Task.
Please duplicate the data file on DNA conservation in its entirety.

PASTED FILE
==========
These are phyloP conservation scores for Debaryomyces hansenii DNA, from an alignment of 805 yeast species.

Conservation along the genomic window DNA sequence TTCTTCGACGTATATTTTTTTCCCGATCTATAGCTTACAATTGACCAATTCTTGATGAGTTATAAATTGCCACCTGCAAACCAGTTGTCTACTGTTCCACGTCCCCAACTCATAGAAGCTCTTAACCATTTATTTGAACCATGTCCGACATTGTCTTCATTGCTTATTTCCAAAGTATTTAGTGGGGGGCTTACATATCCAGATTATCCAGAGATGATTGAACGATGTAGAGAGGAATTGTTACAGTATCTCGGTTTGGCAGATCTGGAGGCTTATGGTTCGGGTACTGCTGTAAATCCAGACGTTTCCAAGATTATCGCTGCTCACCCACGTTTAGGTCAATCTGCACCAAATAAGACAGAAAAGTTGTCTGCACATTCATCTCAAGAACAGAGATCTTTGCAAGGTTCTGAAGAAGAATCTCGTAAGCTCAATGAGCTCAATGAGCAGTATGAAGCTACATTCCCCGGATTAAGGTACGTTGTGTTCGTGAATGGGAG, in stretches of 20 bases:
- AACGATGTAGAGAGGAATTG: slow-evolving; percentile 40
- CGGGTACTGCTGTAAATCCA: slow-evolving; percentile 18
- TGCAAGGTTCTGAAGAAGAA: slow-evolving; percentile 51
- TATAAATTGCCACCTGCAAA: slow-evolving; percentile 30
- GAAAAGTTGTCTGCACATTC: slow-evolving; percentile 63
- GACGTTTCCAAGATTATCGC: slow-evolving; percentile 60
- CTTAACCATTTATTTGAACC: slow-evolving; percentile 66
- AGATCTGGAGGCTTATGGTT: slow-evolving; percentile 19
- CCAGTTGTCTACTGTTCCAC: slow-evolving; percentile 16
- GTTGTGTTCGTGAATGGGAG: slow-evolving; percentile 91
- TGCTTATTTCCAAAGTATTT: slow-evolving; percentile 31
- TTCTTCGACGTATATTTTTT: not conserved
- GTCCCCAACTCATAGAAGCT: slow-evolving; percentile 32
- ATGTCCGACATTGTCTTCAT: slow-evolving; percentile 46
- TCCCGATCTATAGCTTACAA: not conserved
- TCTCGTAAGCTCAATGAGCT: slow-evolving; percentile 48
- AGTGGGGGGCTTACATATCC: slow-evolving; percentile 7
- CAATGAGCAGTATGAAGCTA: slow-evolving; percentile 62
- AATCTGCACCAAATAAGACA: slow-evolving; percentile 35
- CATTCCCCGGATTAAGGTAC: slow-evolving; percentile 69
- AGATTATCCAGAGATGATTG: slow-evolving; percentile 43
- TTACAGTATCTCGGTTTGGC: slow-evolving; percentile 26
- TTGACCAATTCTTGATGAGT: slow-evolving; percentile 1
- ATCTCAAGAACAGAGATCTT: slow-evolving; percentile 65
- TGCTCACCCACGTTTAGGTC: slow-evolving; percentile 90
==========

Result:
These are phyloP conservation scores for Debaryomyces hansenii DNA, from an alignment of 805 yeast species.

Conservation along the genomic window DNA sequence TTCTTCGACGTATATTTTTTTCCCGATCTATAGCTTACAATTGACCAATTCTTGATGAGTTATAAATTGCCACCTGCAAACCAGTTGTCTACTGTTCCACGTCCCCAACTCATAGAAGCTCTTAACCATTTATTTGAACCATGTCCGACATTGTCTTCATTGCTTATTTCCAAAGTATTTAGTGGGGGGCTTACATATCCAGATTATCCAGAGATGATTGAACGATGTAGAGAGGAATTGTTACAGTATCTCGGTTTGGCAGATCTGGAGGCTTATGGTTCGGGTACTGCTGTAAATCCAGACGTTTCCAAGATTATCGCTGCTCACCCACGTTTAGGTCAATCTGCACCAAATAAGACAGAAAAGTTGTCTGCACATTCATCTCAAGAACAGAGATCTTTGCAAGGTTCTGAAGAAGAATCTCGTAAGCTCAATGAGCTCAATGAGCAGTATGAAGCTACATTCCCCGGATTAAGGTACGTTGTGTTCGTGAATGGGAG, in stretches of 20 bases:
- AACGATGTAGAGAGGAATTG: slow-evolving; percentile 40
- CGGGTACTGCTGTAAATCCA: slow-evolving; percentile 18
- TGCAAGGTTCTGAAGAAGAA: slow-evolving; percentile 51
- TATAAATTGCCACCTGCAAA: slow-evolving; percentile 30
- GAAAAGTTGTCTGCACATTC: slow-evolving; percentile 63
- GACGTTTCCAAGATTATCGC: slow-evolving; percentile 60
- CTTAACCATTTATTTGAACC: slow-evolving; percentile 66
- AGATCTGGAGGCTTATGGTT: slow-evolving; percentile 19
- CCAGTTGTCTACTGTTCCAC: slow-evolving; percentile 16
- GTTGTGTTCGTGAATGGGAG: slow-evolving; percentile 91
- TGCTTATTTCCAAAGTATTT: slow-evolving; percentile 31
- TTCTTCGACGTATATTTTTT: not conserved
- GTCCCCAACTCATAGAAGCT: slow-evolving; percentile 32
- ATGTCCGACATTGTCTTCAT: slow-evolving; percentile 46
- TCCCGATCTATAGCTTACAA: not conserved
- TCTCGTAAGCTCAATGAGCT: slow-evolving; percentile 48
- AGTGGGGGGCTTACATATCC: slow-evolving; percentile 7
- CAATGAGCAGTATGAAGCTA: slow-evolving; percentile 62
- AATCTGCACCAAATAAGACA: slow-evolving; percentile 35
- CATTCCCCGGATTAAGGTAC: slow-evolving; percentile 69
- AGATTATCCAGAGATGATTG: slow-evolving; percentile 43
- TTACAGTATCTCGGTTTGGC: slow-evolving; percentile 26
- TTGACCAATTCTTGATGAGT: slow-evolving; percentile 1
- ATCTCAAGAACAGAGATCTT: slow-evolving; percentile 65
- TGCTCACCCACGTTTAGGTC: slow-evolving; percentile 90